Cowboy cliches? McMurtry heads ’em up, moves ’em out
Larry McMurtry has much to tell us about the cognitive dissonance between the enduring Western myths and the messier, uglier truths about the taming of the frontier. But as much as he’d like to set the record straight, he’s too enamored of these myths to resist playing around with them—even reveling in them. That’s what separates the Pulitzer Prize-winning author of Lonesome Dove—his dense Dickensian masterpiece about machismo on the plains—from a dreary demythologizer like Deadwood creator David Milch, who foregrounds the existential dread of the West but leaches out the sense of adventure.
McMurtry is a ripping storyteller; he just tells a few too many. Telegraph Days is his 44th book in 45 years, and we can’t leave out all those screenplays, essays and reviews. He’s become a national treasure, our Scheherazade of the West, but every once in a while he’ll cough up something like Telegraph Days, a genre exercise that revisits many of the themes McMurtry has explored elsewhere with far greater depth and nuance.
Telegraph Days’ protagonist is Marie Antoinette “Nellie” Courtright, a 22-year old true-grit gal that has become something of a McMurtry stock character. The story, which Nellie narrates herself, takes place in the years immediately following the end of the Civil War. Nellie and her brother Jackson are the two surviving members of the Courtright clan, which has been decimated by a brutal Western migration that felled their mother and six siblings. The story begins with the suicide of patriarch Perceval Courtright, who hangs himself from the rafters of his barn. Faced with an uncertain future on their father’s failed plantation, which is somewhere south of the Cimarron River in the Midwest plains, Nellie and Jackson travel by mule to a Nowheresville town called Rita Blanca, “A dusty place…where people stopped when they just absolutely didn’t have the strength to travel another stop toward Santa Fe or wherever they thought they wanted to get to.”
Rita Blanca is a godforsaken place, of course, where Beau Wheless, the town carpenter, can’t hammer the coffins fast enough to keep pace with the carnage. But Nellie and Jackson ?nd their way here. Sheriff Ted Bunsen, who has designs on Nellie, makes Jackson deputy sheriff, while Nellie—an aspiring journalist—mans the telegraph machine and becomes the town’s portal for civilization.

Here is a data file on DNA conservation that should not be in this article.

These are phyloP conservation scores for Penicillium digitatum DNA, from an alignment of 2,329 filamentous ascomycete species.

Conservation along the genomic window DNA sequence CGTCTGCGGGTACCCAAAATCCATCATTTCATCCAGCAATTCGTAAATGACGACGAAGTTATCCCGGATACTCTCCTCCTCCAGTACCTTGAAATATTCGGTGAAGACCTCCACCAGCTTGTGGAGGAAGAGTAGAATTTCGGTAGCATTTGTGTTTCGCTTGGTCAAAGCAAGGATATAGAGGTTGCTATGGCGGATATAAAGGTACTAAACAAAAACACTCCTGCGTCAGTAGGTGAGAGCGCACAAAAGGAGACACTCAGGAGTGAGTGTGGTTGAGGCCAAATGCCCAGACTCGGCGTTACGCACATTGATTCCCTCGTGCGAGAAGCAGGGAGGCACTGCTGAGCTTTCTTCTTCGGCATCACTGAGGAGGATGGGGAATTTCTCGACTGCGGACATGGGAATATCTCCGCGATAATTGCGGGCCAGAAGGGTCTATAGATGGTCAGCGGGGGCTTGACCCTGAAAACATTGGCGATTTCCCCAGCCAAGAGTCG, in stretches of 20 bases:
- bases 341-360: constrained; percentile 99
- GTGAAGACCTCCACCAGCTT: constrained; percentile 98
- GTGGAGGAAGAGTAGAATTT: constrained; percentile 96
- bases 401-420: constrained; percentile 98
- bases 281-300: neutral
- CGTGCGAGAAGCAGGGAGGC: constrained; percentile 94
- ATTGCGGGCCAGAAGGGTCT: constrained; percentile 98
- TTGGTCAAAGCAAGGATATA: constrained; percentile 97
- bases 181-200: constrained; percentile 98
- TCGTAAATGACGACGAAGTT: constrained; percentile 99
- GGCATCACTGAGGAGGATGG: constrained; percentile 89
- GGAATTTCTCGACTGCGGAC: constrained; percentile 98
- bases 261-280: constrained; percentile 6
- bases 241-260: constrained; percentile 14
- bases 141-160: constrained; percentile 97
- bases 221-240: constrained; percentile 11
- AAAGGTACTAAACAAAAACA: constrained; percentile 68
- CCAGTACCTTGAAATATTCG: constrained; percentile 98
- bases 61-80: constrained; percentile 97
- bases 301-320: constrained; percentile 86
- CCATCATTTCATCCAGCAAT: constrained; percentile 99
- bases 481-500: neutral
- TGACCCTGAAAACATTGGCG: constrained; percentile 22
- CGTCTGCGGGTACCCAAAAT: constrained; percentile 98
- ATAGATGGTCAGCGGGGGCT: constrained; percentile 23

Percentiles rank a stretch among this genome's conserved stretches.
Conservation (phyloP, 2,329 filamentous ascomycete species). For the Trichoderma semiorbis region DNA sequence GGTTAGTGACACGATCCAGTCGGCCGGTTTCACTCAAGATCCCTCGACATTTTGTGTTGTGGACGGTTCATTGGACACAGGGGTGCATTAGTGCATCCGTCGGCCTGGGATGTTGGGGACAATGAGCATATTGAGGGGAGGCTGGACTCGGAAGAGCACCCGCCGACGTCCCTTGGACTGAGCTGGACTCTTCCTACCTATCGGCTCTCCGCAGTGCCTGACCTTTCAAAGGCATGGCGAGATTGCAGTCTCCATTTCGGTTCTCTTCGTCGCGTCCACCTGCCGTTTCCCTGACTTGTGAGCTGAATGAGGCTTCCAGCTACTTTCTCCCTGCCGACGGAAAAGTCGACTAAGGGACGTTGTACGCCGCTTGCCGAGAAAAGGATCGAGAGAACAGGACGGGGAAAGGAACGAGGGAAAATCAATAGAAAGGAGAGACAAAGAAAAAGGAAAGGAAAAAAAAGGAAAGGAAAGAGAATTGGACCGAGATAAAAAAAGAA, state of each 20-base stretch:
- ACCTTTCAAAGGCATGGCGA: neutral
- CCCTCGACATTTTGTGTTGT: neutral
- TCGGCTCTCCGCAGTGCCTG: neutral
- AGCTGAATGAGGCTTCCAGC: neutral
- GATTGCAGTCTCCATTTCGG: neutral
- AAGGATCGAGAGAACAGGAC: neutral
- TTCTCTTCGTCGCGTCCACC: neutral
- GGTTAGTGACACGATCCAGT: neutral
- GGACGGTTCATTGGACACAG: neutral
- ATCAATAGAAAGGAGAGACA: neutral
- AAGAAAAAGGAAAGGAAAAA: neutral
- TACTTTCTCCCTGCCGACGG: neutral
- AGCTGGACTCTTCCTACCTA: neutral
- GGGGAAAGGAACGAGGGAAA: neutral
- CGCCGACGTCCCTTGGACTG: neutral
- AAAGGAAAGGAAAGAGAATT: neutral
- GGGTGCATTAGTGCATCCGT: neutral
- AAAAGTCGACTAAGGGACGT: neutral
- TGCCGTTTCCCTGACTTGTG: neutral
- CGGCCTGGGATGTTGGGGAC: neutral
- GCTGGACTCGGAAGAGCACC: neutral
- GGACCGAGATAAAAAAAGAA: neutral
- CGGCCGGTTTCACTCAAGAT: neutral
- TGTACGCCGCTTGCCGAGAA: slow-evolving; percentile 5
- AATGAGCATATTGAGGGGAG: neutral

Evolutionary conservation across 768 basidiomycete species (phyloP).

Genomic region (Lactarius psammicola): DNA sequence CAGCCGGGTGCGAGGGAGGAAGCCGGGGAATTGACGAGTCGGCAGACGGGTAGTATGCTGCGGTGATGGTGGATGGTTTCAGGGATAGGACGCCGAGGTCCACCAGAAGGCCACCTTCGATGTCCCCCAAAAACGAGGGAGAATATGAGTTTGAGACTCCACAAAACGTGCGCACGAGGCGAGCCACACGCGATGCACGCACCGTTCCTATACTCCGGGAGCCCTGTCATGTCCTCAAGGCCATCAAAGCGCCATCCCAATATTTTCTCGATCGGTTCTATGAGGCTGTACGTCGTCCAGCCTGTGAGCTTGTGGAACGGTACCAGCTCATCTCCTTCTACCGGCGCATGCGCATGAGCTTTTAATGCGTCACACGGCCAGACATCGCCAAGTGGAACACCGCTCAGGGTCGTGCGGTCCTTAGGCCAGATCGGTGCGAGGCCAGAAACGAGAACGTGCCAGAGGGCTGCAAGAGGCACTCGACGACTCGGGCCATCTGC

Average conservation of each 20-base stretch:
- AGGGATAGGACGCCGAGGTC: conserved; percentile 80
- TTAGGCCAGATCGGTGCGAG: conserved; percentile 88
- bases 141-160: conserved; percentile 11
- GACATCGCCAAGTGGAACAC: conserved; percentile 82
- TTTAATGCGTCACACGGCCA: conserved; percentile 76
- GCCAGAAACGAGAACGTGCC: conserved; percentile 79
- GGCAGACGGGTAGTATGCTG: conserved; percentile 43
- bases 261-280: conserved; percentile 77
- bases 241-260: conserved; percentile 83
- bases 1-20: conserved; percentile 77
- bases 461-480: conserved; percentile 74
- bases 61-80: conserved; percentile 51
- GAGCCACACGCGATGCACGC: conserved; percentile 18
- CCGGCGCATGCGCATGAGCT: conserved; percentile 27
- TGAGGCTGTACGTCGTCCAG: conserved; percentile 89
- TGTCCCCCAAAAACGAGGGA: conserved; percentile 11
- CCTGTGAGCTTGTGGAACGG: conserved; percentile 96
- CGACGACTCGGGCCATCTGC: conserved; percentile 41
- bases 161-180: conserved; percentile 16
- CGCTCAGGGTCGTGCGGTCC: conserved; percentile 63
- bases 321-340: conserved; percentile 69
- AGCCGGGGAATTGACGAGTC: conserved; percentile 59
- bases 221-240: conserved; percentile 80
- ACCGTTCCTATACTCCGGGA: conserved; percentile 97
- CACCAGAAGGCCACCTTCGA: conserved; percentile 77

McMurtry wants the book to be a rollicking picaresque, and in the past (Cadillac Jack, for one) he’s pulled off this kind of revved-up narrative with aplomb. There’s no denying the story’s forward thrust; few writers can leave out particulars like character development and just plow forward without sacrificing something essential like McMurtry can.
But Telegraph Days is not so much Lonesome Dove as it is Forrest Gump with spurs. It seems as if every Western icon shows up at some point to make a cameo. First, it’s Bill Cody, who takes Nellie under his wing in his attempt to turn Rita Blanca into a template for a Western theme park. Then, The Earps show up to make trouble in the town. And look, folks, it’s none other than Jessie James who—in a superfluous and mildly amusing set piece—tries to rob a valuable piece of jewelry from Nellie.
McMurtry’s objective isn’t too hard to fathom: he wants us to understand how enterprising folk like Bill Cody and Nellie Courtright (who becomes a bestselling memoirist and novelist by book’s end) gussied up the facts and sold the enduring legend of the West. At one point Bill Cody tells Nellie of his scheme to hire the Indian enemy for fun and profit. “Right now they’re fighting and getting killed,” he says, “but once I get my Wild West up and running all they’ll have to do is pretend to fight. We’ll do a fake attack on a settler’s cabin, or the Deadwood stage, and instead of getting killed for their trouble they can be paid cash money.”
Even so, Telegraph Days seems muddled by warring impulses. Maybe you can’t debunk myths when you’re working with clichés. “I had pretty well convinced myself,” writes Nellie/McMurtry, “that this Buffalo Bill Cody was probably somebody who needed to be put in his place. But then up Bill Cody trotted on a fine gray horse, beautifully dressed, handsome as a god, friendly as a collie, and all my tough resolves turned into toffee.” Friendly as a collie? Now that just ain’t right.
It’s hard to fathom that this is the same writer who took home an Oscar for his adaptation of Annie Proulx’s Brokeback Mountain. That film exploded every Hollywood cowboy trope and gave us something we’ve never seen before in a Western. Telegraph Days spoonfeeds us all the Western motifs and characters we know all too well.